“Human kind cannot bear very much reality,” [Dannie Abse] points out. “One of the reasons poetry exists is because it has to ask questions to which there is no answer. So there is the quest, but you are not conscious of it.
“I have always loved Freud’s favourite joke about Itzig on his horse. He had never been on a horse before and as he is riding along someone asks, ‘Where are you going Itzig?’ And Itzig replies, ‘Don’t ask me, ask the bloody horse’.
“Freud liked that because he recognised the horse is one’s unconscious. And this is what takes us in a direction, in my case in two directions. Some directions are fortuitous. You know, if your mother and father hadn’t slept together one time, you wouldn’t exist.”
2003 article in the Camden New Journal
do read on ...
I found that while looking for something on the net about a journal Lionel Abrahams had started along with Patrick Cullinan, The Bloody Horse.
I have the first issue of that magazine on my bookshelf above this computer. In its editorial, Patrick Cullinan's words are strangely relevant to our world today:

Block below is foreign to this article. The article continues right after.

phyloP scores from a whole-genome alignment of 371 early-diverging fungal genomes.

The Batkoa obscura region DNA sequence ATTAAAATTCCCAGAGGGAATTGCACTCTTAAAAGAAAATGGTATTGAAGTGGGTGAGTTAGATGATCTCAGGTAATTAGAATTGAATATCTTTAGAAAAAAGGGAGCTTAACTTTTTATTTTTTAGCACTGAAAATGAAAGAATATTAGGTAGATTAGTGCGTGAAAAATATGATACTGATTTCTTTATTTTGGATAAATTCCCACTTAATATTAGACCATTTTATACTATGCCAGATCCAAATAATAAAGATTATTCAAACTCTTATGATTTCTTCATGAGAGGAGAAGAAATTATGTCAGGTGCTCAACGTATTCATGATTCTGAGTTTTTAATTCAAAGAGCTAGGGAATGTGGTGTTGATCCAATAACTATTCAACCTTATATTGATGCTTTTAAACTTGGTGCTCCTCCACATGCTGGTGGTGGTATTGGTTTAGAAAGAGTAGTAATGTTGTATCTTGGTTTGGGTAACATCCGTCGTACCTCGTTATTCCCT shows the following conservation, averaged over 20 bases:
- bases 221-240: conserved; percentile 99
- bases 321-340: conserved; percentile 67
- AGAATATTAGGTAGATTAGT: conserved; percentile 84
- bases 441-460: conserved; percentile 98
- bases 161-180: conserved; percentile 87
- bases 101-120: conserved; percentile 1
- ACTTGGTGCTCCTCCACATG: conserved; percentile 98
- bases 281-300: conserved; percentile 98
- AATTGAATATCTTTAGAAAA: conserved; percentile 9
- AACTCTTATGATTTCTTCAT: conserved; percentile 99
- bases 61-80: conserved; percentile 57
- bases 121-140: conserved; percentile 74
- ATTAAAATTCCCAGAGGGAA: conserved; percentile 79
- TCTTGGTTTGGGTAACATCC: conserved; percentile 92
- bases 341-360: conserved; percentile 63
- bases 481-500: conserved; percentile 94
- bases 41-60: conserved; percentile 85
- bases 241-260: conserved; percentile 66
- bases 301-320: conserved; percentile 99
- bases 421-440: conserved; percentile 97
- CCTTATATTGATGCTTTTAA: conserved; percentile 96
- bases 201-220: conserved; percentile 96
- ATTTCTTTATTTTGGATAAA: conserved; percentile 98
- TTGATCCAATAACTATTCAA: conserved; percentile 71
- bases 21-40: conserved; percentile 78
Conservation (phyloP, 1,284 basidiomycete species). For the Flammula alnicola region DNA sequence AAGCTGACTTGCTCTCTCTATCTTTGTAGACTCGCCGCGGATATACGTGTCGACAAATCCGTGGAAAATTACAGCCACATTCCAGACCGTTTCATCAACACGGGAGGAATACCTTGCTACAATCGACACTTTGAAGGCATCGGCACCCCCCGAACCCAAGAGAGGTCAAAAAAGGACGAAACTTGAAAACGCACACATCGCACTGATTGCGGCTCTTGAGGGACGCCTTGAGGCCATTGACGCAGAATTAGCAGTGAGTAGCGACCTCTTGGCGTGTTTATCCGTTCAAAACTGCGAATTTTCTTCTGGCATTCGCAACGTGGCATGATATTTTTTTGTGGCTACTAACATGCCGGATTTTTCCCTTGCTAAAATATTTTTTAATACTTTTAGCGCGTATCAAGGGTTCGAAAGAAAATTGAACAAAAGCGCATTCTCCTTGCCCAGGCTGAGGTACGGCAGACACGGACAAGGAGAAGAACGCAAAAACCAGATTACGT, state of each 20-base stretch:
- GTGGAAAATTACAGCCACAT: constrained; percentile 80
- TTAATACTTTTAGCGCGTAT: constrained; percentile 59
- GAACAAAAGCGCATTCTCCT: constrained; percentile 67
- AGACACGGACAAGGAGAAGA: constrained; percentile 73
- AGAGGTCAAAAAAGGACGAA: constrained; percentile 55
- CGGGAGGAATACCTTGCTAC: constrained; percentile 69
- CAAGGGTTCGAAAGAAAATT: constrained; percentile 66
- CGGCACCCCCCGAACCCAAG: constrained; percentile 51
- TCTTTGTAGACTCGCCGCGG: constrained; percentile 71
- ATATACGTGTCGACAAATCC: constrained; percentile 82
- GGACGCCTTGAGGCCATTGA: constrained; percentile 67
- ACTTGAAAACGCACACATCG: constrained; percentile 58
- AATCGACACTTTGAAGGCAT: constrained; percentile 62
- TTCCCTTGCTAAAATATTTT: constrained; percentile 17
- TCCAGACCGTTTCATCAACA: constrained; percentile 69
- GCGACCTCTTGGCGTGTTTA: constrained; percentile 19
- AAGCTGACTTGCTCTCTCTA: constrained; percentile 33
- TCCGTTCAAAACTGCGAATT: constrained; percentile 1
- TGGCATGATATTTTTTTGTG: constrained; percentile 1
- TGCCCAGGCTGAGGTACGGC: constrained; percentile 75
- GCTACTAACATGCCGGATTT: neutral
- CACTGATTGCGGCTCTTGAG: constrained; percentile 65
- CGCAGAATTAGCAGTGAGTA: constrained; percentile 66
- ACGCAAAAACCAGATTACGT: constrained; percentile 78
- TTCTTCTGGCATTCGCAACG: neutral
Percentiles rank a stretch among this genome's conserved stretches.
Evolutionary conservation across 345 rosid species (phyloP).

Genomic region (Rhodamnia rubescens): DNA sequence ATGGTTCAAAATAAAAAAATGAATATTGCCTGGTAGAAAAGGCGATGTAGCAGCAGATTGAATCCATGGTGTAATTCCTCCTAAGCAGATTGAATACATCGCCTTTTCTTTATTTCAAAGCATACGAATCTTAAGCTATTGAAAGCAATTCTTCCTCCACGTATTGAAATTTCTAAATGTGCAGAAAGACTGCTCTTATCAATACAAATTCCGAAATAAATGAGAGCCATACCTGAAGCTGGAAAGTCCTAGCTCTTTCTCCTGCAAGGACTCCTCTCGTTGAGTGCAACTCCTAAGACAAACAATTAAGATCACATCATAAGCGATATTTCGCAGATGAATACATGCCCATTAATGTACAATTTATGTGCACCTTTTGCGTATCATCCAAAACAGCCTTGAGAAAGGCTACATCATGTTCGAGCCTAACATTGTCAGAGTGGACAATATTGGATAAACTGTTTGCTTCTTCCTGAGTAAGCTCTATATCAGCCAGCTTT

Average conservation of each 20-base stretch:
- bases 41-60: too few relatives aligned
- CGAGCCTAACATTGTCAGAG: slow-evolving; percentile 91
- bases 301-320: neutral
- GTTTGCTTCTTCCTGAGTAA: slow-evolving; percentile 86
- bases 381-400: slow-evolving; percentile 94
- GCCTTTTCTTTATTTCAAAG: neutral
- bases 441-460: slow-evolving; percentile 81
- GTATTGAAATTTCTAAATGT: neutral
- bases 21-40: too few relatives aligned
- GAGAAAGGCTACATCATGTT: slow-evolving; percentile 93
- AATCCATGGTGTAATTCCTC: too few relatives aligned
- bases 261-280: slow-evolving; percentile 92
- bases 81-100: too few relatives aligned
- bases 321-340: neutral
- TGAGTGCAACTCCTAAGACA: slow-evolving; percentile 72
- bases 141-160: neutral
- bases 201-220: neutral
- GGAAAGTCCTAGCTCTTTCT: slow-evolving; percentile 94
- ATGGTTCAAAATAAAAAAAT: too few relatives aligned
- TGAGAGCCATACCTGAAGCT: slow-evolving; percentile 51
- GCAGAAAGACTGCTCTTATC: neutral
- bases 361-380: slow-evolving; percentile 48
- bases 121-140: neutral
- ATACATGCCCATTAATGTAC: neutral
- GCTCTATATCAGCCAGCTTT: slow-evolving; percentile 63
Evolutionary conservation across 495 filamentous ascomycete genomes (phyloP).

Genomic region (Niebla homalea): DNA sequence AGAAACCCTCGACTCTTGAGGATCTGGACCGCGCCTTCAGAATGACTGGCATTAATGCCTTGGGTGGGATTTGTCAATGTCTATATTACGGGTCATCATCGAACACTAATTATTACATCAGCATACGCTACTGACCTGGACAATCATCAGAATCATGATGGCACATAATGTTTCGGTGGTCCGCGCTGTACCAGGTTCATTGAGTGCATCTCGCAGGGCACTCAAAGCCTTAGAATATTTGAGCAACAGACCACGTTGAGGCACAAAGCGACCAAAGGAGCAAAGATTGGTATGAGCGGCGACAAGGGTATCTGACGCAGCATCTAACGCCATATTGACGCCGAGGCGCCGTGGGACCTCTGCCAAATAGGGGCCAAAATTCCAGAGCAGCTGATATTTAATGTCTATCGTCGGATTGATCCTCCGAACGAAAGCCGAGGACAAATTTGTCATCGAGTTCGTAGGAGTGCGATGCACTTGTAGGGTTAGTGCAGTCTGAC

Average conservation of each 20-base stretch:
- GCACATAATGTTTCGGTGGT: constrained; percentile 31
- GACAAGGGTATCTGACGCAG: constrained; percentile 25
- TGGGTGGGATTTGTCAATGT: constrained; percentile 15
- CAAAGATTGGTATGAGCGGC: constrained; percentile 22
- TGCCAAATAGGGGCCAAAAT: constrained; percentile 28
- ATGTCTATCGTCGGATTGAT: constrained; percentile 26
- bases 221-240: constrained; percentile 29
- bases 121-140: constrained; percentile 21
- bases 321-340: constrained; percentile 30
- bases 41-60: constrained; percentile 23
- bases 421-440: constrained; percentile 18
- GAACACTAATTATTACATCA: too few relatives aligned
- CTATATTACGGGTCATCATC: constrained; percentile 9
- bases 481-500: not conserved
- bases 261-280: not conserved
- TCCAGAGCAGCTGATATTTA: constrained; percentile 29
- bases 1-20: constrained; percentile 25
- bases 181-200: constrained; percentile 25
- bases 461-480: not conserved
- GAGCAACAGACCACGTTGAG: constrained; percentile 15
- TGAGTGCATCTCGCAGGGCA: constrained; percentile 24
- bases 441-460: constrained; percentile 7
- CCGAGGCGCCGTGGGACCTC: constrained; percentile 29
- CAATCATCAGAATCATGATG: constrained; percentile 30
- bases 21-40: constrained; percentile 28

"To talk of 'literature', of good writing, of art may be obscene or almost obscene in a society as self-destructing, engrossed in conflict as this one is. But the important word is almost. For however cluttered by violence and potential annihilation a society may find itself, it is the writers and the artists who portray the reality of this process... There are multiple ways of telling the truth."It's interesting to note the contributors to that first edition: Nadine Gordimer; Christopher Hope; Etienne Leroux; Neil Williams and there startling me, Beat poet Sinclair Beiles whom I remember making odd appearances in our writing group with Lionel: an Eric Beach-like figure: here is a poem of his in that collection (p.37):
when afternoon shadows lengthen
like drawn knives
and everything which knows hides.
when the sun comes close to the earth
raising the temperature of violence.
when the sun goes and there are black patches
as if the earth has been scorched
be careful of the evening.
... Sinclair Beiles, in The Bloody Horse, n.1, Sept-Oct 1980 (c) Bateleur Press